Like life, like any rabbinical career, there have been ups and downs. I cannot do anything about the unpleasant times, but I can re-live and get pleasure from the joys. Such as uniting couples in marriage and watching them grow into families. (The first couple I married in the summer of 1970 will celebrate 50 years this summer!) Vivian and I served tea to Prime Minister Begin when his plane stopped for fuel in England. I’ve led High Holy Day worship in the Rashi Synagogue in Worms, Germany. And I have participated in many little ‘common’ moments that are a part of being a rabbi and involved in the life of congregants. I’ve spent hours in hospitals just being a presence in a time of great stress.

Upon retirement I discovered NAORRR, and found great joy in being with colleagues, some who were long-time (but not ‘old’) friends, and I’ve made many wonderful new ones who have had similar rabbinical journeys. When I attend the annual NAORRR convention I always remember that I was blessed to have two study partners of blessed memory at HUC – Howard Folb, z’l, and Jonathan Plaut, z’l. Their early deaths left a void that has affected me greatly. May their memories be for a blessing.


Rabbi Irvin Ehrlich coordinates CCAR Sharing Our Lives announcements.

Categories
General CCAR Rabbis Reform Judaism

A New Year’s Message From CCAR Chief Executive, Hara Person: Looking Ahead Into 2020

Rabbi Hara Person, Chief Executive of the CCAR, reflects on her first six months as Chief Executive, her vision for the organization as 2020 begins, and her gratitude for the community of Reform rabbis.


Dear Rabbis,

Six months ago, I stepped in my new role as CCAR Chief Executive. It’s been quite a ride so far. I’ve had to transition from a specialist in Jewish publications, organizational strategy, and communications into a generalist in all things Reform rabbi. This has meant learning to stretch in new ways. Many of you have generously shared your wisdom and experience with me as I undertake this process of learning, and I am so grateful.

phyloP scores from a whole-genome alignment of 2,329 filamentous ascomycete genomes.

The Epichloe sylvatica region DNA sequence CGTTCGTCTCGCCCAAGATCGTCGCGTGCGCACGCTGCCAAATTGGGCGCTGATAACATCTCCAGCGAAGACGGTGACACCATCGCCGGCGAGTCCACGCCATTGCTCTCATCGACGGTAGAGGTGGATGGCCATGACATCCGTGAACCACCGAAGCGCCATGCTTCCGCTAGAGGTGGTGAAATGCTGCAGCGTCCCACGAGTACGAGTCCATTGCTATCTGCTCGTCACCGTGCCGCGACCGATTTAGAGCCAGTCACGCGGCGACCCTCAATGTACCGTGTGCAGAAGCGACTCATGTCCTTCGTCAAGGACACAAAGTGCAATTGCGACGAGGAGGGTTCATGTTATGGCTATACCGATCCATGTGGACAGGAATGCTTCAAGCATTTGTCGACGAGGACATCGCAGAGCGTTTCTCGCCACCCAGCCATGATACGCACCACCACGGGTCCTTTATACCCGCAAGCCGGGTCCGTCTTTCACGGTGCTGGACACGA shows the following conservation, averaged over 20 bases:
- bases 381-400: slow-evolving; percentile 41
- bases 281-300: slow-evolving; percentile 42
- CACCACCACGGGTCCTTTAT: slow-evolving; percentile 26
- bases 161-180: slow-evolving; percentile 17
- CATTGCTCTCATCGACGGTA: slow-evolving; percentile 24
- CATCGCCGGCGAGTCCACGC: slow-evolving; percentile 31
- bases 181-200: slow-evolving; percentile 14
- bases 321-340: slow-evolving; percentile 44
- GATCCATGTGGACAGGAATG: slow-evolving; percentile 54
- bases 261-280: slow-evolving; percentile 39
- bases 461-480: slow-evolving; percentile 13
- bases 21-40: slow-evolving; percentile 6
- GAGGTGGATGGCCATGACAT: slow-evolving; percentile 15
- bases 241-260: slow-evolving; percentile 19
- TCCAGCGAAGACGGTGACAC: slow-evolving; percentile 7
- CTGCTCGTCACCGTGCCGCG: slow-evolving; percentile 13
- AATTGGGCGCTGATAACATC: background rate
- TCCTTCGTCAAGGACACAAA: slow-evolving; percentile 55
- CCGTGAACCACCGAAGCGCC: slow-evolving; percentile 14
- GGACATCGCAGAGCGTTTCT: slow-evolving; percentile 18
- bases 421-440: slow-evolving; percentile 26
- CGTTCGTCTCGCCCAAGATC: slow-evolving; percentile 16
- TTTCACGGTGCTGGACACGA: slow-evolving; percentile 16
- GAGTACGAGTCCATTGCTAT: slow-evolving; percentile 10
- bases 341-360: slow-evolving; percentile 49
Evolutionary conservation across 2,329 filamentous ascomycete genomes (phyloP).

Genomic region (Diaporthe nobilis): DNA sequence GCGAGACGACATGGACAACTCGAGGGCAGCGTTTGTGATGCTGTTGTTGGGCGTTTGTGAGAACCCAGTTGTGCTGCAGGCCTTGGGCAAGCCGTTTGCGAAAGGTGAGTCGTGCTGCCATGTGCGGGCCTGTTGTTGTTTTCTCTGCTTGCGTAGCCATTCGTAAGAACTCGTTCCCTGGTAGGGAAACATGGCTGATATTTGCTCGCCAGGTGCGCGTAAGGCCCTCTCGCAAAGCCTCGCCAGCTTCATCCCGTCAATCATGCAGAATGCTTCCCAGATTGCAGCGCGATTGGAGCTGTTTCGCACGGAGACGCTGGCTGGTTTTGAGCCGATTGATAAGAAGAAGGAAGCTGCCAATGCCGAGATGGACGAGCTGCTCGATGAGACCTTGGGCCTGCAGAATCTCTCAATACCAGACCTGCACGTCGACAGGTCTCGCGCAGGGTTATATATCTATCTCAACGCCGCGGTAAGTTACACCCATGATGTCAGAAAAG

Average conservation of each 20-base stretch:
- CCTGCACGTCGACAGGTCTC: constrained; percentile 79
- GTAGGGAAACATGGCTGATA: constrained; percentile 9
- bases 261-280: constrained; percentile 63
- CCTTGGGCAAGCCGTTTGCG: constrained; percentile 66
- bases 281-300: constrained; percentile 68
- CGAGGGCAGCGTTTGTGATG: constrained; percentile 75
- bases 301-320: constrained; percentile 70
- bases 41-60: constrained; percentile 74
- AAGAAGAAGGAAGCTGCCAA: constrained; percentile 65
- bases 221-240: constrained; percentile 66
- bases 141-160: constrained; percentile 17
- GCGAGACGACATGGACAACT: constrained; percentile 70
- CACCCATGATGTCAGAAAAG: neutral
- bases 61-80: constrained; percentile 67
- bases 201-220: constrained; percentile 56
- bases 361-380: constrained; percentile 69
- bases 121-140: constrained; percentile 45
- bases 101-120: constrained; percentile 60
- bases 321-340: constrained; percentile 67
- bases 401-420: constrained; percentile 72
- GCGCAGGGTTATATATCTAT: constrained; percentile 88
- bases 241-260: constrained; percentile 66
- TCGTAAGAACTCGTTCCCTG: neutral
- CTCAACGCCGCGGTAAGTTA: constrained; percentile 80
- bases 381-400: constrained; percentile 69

I am spending a good part of this first year in my role traveling with the intention of connecting with as many of you as possible. It is both a joy and a privilege to learn about your triumphs and your challenges, and to hear what brings you the greatest meaning in your rabbinate. I thank you for sharing yourselves with me—both the good and the sometimes painful.  I look forward to meeting and connecting with even more of you as I continue traveling.

As we step into 2020, I’m excited to see the third and last year of the Task Force on the Experience of Women in the Rabbinate reach its conclusion, and to then embed those findings, recommendations, and suggestions in the ongoing work of the CCAR in meaningful ways. We will also begin to implement the work of another important task force, that on Retirees and Successors. We have also begun a process of thinking about how the CCAR can evolve as our membership continues to diversify, with an ever greater percentage of our members serving in a wide range of roles throughout the Jewish world. And all of this is just a small part of what we’re busy with at CCAR; there are webinars and in-person meetings in development, new publications, other committees, task forces and commissions, trips being planned, and, of course, CCAR Convention 2020 in Baltimore, March 22–25.

One of the things about the CCAR that makes me so proud is the ways in which you are there for each other. For some of you, that means serving on committees or task forces or commissions that make the CCAR a stronger organization, for some that means contributing to our publications and helping us be the teachers and leaders of Reform Judaism, for some that is helping us find the resources we need to best support our mission, and for some that means being each other’s rabbis in moments of crisis. For so many of you, sadly for too many of you, this means finding meaningful ways to come together at this time of increased antisemitism. However it is that you participate in helping the CCAR achieve our highest aspirations, I am moved by your commitment, and I thank you for your gift of self.

I hope that I will see you in Baltimore as we gather to enter the next era of the CCAR. It will be a time for us to come together to learn, to study, and to teach. But even more, it will be a time for us to draw succor from being with other Reform rabbis, no matter the type of rabbinate, to celebrate together, to share together, and to gain strength from one another as we face the challenges of today.  

Sincerely,

Hara E. Person

Chief Executive, CCAR